Influencer marketing strategies done right help smaller companies contend with games supported by bigger budgets in a competitive landscape. But success is not guaranteed.
Influencers as a marketing strategy is more popular than ever, especially in the mobile gaming space. For small- and mid-sized companies with small- and mid-sized budgets, influencers can be valuable tools in the marketing toolkit for developers who are often priced out of performance marketing channels dominated by larger-scale advertisers.
The most impactful influencers are often already fans of your game and enable you to reach an audience extremely relevant to your game in a more native way, and an audience that may be more difficult to target via traditional marketing strategies. Additionally, as your marketing budget scale per campaign increases, influencer marketing campaigns can actually offer lower CPI versus traditional unit-based/performance acquisition.
But in this arms race between companies around partnering with the most influential influencer, the formula for success is an inexact science.
Be Mindful of the Pitfalls
The flood of mobile game marketing into the influencer space has led to poor experiences for some companies (as well as gamers), leaving a bad taste in the mouths of many, via campaigns often lacking in strategy and execution, which generally results in campaigns with low ROI.
Making matters more challenging, bad actors on the influencer side of the equation capitalized on the demand for their online reach, charging more and more per campaign, making ROI difficult for many, since the majority of campaigns require five-figure minimums. As well, the glut of demand has led to influencers signing up to promote games that were a complete mismatch to their audience demographics, leading to poor campaign conversion and/or low-quality installs.
How to Succeed in Influencer Marketing
Yes, there are land mines to sidestep (there always are), but a well-conceived and executed influencer marketing campaign can be incredibly impactful.
Seriously Case Study
Consider Seriously and its mobile game, Best Fiends. For its “Race Against Slime” campaign, Seriously put together teams of YouTube influencers who competed against each other to defeat the most Slugs (the antagonists) in the game. Players were then able to join one of these teams with the same mission of defeating the most Slugs.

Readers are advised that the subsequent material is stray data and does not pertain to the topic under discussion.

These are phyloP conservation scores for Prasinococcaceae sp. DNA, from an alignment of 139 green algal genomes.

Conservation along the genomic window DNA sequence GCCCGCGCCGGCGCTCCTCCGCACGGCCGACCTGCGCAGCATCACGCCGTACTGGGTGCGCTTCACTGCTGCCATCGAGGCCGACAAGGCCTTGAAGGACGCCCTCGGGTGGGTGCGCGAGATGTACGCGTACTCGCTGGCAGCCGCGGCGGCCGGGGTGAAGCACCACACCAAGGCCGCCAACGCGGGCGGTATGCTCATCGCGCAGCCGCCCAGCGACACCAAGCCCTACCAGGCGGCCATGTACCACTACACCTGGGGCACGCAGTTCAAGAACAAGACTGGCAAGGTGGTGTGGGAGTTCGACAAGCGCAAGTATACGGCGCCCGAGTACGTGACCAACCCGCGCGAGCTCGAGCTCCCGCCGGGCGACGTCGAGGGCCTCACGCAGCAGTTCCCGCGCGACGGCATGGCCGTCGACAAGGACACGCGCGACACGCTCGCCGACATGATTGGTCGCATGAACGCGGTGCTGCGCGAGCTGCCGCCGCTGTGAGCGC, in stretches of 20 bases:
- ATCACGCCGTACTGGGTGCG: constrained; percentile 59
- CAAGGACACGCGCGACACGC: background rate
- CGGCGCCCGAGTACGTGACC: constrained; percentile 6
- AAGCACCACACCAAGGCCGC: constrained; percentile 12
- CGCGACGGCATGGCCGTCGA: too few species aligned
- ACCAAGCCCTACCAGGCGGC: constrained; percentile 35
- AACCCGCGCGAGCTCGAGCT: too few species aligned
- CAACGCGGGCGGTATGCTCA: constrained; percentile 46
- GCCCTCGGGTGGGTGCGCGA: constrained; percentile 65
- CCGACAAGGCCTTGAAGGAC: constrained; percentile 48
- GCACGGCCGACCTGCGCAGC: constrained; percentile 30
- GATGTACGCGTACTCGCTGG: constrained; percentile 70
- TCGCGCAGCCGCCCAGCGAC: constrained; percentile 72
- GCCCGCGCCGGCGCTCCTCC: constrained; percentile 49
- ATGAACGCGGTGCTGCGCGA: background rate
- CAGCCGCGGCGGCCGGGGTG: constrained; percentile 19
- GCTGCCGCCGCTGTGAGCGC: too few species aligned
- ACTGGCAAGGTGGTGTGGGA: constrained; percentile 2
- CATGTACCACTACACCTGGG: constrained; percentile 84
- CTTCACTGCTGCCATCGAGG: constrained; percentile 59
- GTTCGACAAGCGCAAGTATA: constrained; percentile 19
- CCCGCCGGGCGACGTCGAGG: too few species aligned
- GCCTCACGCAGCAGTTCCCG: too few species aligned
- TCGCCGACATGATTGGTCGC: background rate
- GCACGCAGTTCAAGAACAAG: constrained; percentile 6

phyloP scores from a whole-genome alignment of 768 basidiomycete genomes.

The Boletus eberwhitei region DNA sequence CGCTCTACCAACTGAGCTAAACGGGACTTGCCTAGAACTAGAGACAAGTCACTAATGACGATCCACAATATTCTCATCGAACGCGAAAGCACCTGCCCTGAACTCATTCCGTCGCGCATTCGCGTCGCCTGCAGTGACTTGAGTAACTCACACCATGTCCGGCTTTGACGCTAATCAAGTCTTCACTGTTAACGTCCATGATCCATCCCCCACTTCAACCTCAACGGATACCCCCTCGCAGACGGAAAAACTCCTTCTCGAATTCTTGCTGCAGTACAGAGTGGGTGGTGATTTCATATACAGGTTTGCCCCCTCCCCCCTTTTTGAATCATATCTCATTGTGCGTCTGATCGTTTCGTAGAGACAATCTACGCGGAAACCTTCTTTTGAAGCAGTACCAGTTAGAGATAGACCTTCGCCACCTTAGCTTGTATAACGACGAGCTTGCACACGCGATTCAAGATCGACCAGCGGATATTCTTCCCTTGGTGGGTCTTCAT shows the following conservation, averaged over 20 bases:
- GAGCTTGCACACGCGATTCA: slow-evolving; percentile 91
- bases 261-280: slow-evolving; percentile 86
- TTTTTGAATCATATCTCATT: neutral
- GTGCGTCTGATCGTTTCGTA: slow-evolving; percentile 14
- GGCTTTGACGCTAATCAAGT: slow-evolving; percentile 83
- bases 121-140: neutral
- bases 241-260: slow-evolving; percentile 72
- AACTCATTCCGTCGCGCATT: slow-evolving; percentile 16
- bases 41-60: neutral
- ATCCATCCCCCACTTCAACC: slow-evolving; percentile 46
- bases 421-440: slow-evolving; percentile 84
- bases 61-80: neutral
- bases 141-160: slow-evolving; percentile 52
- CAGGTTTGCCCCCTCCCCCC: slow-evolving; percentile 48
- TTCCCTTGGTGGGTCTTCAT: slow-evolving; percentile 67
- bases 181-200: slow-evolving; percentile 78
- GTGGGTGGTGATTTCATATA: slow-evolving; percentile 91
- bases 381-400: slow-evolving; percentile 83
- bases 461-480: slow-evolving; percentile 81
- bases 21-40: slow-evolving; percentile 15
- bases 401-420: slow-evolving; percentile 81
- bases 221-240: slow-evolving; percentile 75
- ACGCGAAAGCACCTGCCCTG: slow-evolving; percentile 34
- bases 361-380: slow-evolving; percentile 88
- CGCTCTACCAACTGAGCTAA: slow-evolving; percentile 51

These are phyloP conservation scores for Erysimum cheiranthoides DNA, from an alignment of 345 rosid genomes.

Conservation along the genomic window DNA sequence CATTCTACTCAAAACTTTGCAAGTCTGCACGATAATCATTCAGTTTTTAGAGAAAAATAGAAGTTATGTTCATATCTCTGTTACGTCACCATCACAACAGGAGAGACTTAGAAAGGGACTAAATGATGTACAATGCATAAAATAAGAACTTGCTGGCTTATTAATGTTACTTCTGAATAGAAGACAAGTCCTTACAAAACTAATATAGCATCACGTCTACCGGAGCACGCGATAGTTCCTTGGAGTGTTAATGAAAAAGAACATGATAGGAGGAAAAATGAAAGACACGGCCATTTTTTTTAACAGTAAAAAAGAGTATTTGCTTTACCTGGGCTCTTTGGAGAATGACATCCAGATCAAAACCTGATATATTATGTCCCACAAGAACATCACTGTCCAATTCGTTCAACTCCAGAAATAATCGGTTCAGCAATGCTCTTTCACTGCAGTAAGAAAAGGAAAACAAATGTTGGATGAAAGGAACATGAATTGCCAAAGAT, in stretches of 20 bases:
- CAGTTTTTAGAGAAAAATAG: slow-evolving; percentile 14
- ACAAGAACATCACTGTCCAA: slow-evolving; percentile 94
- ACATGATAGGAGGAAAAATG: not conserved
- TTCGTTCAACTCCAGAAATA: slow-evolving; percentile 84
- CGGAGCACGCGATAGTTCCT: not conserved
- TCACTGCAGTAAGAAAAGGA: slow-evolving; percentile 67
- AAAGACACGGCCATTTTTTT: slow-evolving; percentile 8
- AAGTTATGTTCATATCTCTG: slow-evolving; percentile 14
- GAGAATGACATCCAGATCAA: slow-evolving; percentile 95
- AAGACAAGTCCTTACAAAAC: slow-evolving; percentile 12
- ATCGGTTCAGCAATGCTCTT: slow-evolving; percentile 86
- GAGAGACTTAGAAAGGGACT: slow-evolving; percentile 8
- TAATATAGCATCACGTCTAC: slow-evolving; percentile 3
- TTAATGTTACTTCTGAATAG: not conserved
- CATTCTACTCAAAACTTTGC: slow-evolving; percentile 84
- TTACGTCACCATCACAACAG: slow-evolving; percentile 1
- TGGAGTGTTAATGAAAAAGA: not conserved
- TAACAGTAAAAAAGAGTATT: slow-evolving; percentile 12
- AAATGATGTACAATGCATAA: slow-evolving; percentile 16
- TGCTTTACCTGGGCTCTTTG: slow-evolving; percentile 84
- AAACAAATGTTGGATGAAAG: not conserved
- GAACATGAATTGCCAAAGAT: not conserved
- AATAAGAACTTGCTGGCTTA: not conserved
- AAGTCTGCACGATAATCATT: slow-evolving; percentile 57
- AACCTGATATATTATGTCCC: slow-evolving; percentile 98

This initiative turned into an exciting opportunity for fans and players to compete alongside and against some of their favorite influencers. All defeated Slugs, both from influencers and players, counted towards the team’s overall total. In the end, the winning team was rewarded with real money that was donated to its charity of choice, which was selected ahead of time by each team.
Quidd Case Study
At Quidd, whose app offers collectible stickers, GIFs, and tradeable cards for games, TV shows, movies, and YouTubers, influencer content (stickers, GIFs, etc.) is created within the app, making it a much more relevant experience for both the influencer pitching the app and the fans watching.
Space Ape Games Case Study
Due to the number of mobile games entering the influencer marketing space, companies need to be more creative and innovative in working with influencers in the future to stand out to both gamers and the influencers themselves.
One standout example is Space Ape Games, who integrated influencers into its Fastlane game by making the influencers the actual characters of the game.
Upping the Ante
Peak Games recently raised the influencer stakes (costs and otherwise) significantly when it announced its $100 million partnership with Ryan Reynolds. This star-power variety of endorsement melds performance marketing and influencer strategies.
The arms race continues.
How are you succeeding with influencer marketing? Write to TMGA at firstname.lastname@example.org.